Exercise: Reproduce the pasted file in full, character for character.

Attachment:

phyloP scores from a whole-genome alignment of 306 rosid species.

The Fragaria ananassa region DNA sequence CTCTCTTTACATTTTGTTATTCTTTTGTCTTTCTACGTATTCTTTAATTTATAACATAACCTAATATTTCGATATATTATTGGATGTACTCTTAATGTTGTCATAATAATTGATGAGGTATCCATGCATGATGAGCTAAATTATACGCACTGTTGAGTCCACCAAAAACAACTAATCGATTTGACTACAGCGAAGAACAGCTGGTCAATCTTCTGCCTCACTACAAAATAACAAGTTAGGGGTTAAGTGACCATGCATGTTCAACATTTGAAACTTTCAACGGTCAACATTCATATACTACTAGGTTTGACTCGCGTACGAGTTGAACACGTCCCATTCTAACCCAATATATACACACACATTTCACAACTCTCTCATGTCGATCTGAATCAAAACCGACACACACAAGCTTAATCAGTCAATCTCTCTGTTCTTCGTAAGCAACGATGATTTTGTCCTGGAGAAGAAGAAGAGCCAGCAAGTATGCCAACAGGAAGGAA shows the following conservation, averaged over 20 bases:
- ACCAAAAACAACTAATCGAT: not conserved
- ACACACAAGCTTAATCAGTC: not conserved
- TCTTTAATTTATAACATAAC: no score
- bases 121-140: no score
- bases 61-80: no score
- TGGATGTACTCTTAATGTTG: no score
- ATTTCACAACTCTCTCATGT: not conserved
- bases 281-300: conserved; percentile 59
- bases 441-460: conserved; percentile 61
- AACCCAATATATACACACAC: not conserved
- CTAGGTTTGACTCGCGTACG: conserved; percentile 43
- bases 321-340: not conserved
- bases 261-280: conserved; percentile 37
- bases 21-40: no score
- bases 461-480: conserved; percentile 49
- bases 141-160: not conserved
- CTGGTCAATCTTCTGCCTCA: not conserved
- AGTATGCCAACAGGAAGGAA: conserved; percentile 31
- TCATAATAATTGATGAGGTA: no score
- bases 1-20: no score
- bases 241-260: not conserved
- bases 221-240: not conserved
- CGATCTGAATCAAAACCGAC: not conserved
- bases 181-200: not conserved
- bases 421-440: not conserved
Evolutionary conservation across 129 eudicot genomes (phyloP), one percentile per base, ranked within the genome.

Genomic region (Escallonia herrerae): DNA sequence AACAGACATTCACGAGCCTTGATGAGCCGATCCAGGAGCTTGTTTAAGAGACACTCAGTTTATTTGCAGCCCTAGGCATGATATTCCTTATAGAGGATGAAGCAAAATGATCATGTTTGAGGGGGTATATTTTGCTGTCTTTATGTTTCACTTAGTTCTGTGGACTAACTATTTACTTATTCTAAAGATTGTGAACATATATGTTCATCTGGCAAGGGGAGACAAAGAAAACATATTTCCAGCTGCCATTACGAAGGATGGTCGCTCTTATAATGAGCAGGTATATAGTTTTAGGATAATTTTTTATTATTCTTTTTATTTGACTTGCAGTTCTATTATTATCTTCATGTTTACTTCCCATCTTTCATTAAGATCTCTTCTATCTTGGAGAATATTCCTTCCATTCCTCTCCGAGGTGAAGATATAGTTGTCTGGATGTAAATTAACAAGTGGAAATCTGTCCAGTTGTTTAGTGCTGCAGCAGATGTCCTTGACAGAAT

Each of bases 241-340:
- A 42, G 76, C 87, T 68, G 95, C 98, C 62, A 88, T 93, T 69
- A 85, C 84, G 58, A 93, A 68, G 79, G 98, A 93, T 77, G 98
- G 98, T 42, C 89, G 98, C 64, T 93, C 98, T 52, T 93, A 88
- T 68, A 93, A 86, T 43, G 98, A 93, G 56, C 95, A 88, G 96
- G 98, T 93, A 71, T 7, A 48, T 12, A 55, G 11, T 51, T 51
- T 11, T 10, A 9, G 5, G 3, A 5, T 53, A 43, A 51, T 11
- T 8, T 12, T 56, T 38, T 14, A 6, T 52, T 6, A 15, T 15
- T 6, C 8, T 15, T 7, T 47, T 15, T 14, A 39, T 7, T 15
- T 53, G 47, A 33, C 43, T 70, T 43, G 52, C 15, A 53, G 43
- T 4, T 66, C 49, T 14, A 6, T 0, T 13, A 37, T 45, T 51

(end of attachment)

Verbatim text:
phyloP scores from a whole-genome alignment of 306 rosid species.

The Fragaria ananassa region DNA sequence CTCTCTTTACATTTTGTTATTCTTTTGTCTTTCTACGTATTCTTTAATTTATAACATAACCTAATATTTCGATATATTATTGGATGTACTCTTAATGTTGTCATAATAATTGATGAGGTATCCATGCATGATGAGCTAAATTATACGCACTGTTGAGTCCACCAAAAACAACTAATCGATTTGACTACAGCGAAGAACAGCTGGTCAATCTTCTGCCTCACTACAAAATAACAAGTTAGGGGTTAAGTGACCATGCATGTTCAACATTTGAAACTTTCAACGGTCAACATTCATATACTACTAGGTTTGACTCGCGTACGAGTTGAACACGTCCCATTCTAACCCAATATATACACACACATTTCACAACTCTCTCATGTCGATCTGAATCAAAACCGACACACACAAGCTTAATCAGTCAATCTCTCTGTTCTTCGTAAGCAACGATGATTTTGTCCTGGAGAAGAAGAAGAGCCAGCAAGTATGCCAACAGGAAGGAA shows the following conservation, averaged over 20 bases:
- ACCAAAAACAACTAATCGAT: not conserved
- ACACACAAGCTTAATCAGTC: not conserved
- TCTTTAATTTATAACATAAC: no score
- bases 121-140: no score
- bases 61-80: no score
- TGGATGTACTCTTAATGTTG: no score
- ATTTCACAACTCTCTCATGT: not conserved
- bases 281-300: conserved; percentile 59
- bases 441-460: conserved; percentile 61
- AACCCAATATATACACACAC: not conserved
- CTAGGTTTGACTCGCGTACG: conserved; percentile 43
- bases 321-340: not conserved
- bases 261-280: conserved; percentile 37
- bases 21-40: no score
- bases 461-480: conserved; percentile 49
- bases 141-160: not conserved
- CTGGTCAATCTTCTGCCTCA: not conserved
- AGTATGCCAACAGGAAGGAA: conserved; percentile 31
- TCATAATAATTGATGAGGTA: no score
- bases 1-20: no score
- bases 241-260: not conserved
- bases 221-240: not conserved
- CGATCTGAATCAAAACCGAC: not conserved
- bases 181-200: not conserved
- bases 421-440: not conserved
Evolutionary conservation across 129 eudicot genomes (phyloP), one percentile per base, ranked within the genome.

Genomic region (Escallonia herrerae): DNA sequence AACAGACATTCACGAGCCTTGATGAGCCGATCCAGGAGCTTGTTTAAGAGACACTCAGTTTATTTGCAGCCCTAGGCATGATATTCCTTATAGAGGATGAAGCAAAATGATCATGTTTGAGGGGGTATATTTTGCTGTCTTTATGTTTCACTTAGTTCTGTGGACTAACTATTTACTTATTCTAAAGATTGTGAACATATATGTTCATCTGGCAAGGGGAGACAAAGAAAACATATTTCCAGCTGCCATTACGAAGGATGGTCGCTCTTATAATGAGCAGGTATATAGTTTTAGGATAATTTTTTATTATTCTTTTTATTTGACTTGCAGTTCTATTATTATCTTCATGTTTACTTCCCATCTTTCATTAAGATCTCTTCTATCTTGGAGAATATTCCTTCCATTCCTCTCCGAGGTGAAGATATAGTTGTCTGGATGTAAATTAACAAGTGGAAATCTGTCCAGTTGTTTAGTGCTGCAGCAGATGTCCTTGACAGAAT

Each of bases 241-340:
- A 42, G 76, C 87, T 68, G 95, C 98, C 62, A 88, T 93, T 69
- A 85, C 84, G 58, A 93, A 68, G 79, G 98, A 93, T 77, G 98
- G 98, T 42, C 89, G 98, C 64, T 93, C 98, T 52, T 93, A 88
- T 68, A 93, A 86, T 43, G 98, A 93, G 56, C 95, A 88, G 96
- G 98, T 93, A 71, T 7, A 48, T 12, A 55, G 11, T 51, T 51
- T 11, T 10, A 9, G 5, G 3, A 5, T 53, A 43, A 51, T 11
- T 8, T 12, T 56, T 38, T 14, A 6, T 52, T 6, A 15, T 15
- T 6, C 8, T 15, T 7, T 47, T 15, T 14, A 39, T 7, T 15
- T 53, G 47, A 33, C 43, T 70, T 43, G 52, C 15, A 53, G 43
- T 4, T 66, C 49, T 14, A 6, T 0, T 13, A 37, T 45, T 51